Service sector rebounds to pre-pandemic highs but tighter restrictions threaten recovery: reaction
Britain’s crucial services sector has finally bounced back to where it was nearly two years ago before the pandemic hit, according to official estimates, but experts have warned of the threat posed by tighter restrictions.
While the rate of overall economic growth slowed down in October, the services sector, which accounts for about four-fifths of the UK economy, managed to reach its February 2020 levels again for the first time.
The recovery is, however, running at two speeds. Consumer-facing services, such as restaurants, are still 5.2 per cent below their pre-pandemic levels, while all other services are 1.4 per cent ahead.
The news came as the Office for National Statistics (ONS) revealed that gross domestic product (GDP), a key measure of the economy, rose by 0.1 per cent in October.
That is a marked slowdown since September when the economy grew by 0.6 per cent. It is also well below the 0.4 per cent growth that analysts had forecast, according to a consensus provided by Pantheon Macroeconomics.
It raises further fears for what might happen in data released in the months ahead, as the Omicron variant is likely to put a further dampener on the economy.
James Smith, research director at the Resolution Foundation, said: “[The] GDP data shows a worrying slowing in growth in October, meaning that monthly output is still 0.5 per cent below its pre-pandemic level as on-going supply-chain disruptions continue to hold back production in some sectors.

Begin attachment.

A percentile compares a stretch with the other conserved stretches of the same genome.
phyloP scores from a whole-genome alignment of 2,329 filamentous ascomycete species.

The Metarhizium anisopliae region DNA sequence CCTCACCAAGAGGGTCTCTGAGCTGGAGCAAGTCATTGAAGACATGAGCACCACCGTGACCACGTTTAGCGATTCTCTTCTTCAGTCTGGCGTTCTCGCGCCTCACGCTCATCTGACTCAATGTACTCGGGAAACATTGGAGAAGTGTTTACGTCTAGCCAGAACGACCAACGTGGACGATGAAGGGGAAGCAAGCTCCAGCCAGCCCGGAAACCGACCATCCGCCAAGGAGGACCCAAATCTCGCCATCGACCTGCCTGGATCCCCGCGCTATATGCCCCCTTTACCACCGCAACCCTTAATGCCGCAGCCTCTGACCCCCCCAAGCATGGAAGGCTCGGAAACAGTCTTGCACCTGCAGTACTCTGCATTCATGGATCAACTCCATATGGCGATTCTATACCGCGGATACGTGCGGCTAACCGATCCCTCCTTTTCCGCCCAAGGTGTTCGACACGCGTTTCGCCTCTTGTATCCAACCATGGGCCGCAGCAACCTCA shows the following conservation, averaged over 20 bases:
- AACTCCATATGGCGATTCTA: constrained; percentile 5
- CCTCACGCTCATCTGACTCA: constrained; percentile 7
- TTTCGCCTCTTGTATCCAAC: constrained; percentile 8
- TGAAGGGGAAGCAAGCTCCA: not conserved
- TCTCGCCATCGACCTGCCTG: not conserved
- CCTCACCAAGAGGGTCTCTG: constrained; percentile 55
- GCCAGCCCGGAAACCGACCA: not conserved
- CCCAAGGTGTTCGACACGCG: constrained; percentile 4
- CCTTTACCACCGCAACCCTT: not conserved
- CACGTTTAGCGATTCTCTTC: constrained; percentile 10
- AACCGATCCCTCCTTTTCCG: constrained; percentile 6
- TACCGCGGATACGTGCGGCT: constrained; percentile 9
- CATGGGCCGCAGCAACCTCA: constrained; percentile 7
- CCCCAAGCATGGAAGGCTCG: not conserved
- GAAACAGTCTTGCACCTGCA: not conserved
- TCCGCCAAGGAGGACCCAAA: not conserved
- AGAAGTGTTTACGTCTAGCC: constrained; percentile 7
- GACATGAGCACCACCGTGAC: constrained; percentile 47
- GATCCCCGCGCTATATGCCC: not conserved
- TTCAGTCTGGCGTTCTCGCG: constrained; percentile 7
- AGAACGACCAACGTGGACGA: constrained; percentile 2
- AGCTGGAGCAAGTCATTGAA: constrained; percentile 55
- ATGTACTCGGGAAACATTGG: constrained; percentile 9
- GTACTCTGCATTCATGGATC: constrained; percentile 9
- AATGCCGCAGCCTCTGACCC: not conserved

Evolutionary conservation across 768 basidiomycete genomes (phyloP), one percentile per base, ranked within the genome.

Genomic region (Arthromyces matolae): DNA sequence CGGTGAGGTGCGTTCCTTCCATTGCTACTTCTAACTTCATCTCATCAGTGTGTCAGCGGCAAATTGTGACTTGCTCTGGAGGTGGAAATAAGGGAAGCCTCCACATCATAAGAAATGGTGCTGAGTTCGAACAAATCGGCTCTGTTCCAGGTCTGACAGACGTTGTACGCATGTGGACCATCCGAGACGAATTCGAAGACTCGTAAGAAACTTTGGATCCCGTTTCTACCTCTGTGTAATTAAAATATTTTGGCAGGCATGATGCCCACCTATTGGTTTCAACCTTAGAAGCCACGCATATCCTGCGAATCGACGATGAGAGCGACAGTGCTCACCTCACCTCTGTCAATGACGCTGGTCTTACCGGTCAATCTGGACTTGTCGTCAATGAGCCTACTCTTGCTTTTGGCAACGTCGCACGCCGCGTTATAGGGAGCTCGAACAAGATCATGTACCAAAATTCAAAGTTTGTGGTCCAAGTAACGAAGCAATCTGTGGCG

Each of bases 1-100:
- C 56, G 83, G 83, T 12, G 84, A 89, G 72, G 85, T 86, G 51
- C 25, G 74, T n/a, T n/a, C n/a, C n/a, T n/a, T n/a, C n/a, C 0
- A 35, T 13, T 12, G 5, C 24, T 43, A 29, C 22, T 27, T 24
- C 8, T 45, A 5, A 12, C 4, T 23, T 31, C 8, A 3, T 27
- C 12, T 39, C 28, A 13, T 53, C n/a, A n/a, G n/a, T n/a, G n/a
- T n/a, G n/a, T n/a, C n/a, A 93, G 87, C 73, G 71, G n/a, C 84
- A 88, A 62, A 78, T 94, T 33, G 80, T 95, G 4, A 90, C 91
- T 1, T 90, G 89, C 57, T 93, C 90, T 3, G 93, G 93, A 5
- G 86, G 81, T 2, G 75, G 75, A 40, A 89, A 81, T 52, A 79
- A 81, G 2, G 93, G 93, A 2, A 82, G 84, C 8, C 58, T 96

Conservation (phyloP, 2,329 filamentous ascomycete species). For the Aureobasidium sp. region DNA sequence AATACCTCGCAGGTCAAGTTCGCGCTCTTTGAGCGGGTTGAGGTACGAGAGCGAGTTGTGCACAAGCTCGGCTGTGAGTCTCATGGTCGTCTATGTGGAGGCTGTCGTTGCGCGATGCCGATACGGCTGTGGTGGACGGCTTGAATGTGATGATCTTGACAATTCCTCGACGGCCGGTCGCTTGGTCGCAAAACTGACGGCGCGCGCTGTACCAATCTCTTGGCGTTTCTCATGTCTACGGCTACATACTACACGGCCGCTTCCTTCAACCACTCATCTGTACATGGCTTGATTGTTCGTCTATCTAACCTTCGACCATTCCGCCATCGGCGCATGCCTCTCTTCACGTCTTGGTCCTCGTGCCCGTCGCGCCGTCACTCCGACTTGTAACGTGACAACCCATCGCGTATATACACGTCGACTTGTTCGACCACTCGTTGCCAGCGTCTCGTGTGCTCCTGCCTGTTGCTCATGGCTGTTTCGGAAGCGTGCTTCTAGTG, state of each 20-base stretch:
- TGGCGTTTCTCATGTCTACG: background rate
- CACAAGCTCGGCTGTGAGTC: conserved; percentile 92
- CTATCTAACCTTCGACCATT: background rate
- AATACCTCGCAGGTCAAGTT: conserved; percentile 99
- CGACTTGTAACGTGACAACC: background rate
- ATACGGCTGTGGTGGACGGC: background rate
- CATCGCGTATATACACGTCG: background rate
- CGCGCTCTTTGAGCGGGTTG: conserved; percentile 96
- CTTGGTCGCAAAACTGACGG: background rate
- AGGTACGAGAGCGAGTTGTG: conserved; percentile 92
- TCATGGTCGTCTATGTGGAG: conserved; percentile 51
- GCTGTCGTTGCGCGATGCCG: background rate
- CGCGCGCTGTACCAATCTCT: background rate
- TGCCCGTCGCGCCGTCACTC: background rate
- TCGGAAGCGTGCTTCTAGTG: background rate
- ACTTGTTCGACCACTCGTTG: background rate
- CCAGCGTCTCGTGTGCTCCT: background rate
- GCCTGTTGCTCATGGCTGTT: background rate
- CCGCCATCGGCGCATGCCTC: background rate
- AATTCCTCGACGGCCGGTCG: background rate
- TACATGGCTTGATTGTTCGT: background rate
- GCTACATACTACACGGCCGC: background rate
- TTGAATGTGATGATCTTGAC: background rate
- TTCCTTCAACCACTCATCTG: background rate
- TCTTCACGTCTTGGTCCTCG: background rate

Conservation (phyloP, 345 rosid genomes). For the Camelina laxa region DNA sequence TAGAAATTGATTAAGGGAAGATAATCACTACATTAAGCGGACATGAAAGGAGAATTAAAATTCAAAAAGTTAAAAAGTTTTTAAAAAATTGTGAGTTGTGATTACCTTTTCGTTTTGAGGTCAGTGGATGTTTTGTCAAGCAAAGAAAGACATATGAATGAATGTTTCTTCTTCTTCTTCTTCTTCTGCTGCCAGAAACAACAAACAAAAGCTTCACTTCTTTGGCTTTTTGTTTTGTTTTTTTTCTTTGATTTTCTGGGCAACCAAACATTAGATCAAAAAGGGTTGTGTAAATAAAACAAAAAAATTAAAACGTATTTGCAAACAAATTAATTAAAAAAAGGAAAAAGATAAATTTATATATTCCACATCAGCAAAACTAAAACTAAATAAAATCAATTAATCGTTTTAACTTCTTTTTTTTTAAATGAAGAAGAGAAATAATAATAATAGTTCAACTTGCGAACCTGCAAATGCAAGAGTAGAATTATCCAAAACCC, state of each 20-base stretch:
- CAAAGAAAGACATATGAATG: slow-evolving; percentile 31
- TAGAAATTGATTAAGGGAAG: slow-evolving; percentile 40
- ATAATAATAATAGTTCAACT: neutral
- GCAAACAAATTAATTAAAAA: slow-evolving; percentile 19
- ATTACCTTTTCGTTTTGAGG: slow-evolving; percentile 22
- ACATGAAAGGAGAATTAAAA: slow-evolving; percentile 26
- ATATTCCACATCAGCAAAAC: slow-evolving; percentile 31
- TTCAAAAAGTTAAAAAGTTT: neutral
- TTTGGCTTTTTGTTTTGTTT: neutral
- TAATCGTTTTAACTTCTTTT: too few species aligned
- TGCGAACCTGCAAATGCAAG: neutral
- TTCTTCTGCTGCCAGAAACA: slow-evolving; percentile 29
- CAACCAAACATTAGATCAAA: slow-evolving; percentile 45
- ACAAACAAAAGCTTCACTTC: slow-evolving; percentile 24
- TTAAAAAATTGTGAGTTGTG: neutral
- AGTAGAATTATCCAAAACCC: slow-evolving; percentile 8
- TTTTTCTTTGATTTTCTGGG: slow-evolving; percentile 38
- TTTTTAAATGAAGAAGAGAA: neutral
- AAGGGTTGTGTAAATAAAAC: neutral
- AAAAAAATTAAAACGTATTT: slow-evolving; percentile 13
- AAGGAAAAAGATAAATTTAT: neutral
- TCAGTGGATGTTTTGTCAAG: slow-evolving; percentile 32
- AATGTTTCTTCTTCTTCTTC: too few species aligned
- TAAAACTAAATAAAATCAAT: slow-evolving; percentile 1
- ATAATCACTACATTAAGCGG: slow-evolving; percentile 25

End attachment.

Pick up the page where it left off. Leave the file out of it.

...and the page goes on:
“Weak growth in October and the more recent emergence of Omicron mean hopes that either the health or economic pain of this crisis would be all over by Christmas have been dashed.
“The possibility that restrictions will need to be tightened, combined with high inflation and rising energy bills, means government should prepare for fresh targeted economic support that may be necessary in the months ahead.”
Alpesh Paleja, lead economist at the CBI, said: “Growth disappointed in October, reinforcing concerns about the resilience of the UK's economic recovery to the Omicron variant and the impact of further restrictions.
“We need to create consistency in our approach and build confidence by reducing the oscillation between normal life and restrictions as we learn to live with the virus and its variants.”
Production output decreased by 0.6 per cent in October 2021, with electricity and gas down by 2.9 per cent, and mining and quarrying down by 5 per cent.
GDP, overall, remains 0.5 per cent below its February 2020 levels.
ONS chief economist Grant Fitzner noted: “While GDP growth slowed in October the UK health sector again grew strongly while second-hand car sales and employment agencies also boosted the economy.
“Taken as a whole, the dominant services sector reached its pre-pandemic level for the first time in 20 months.
“These gains were offset by a drop in restaurants, which fell back after a strong summer, and reduced oil extraction and gas use.
“Construction also saw its biggest drop since April last year, with notable falls in housebuilding and infrastructure work, partly driven by shortages in raw materials.”
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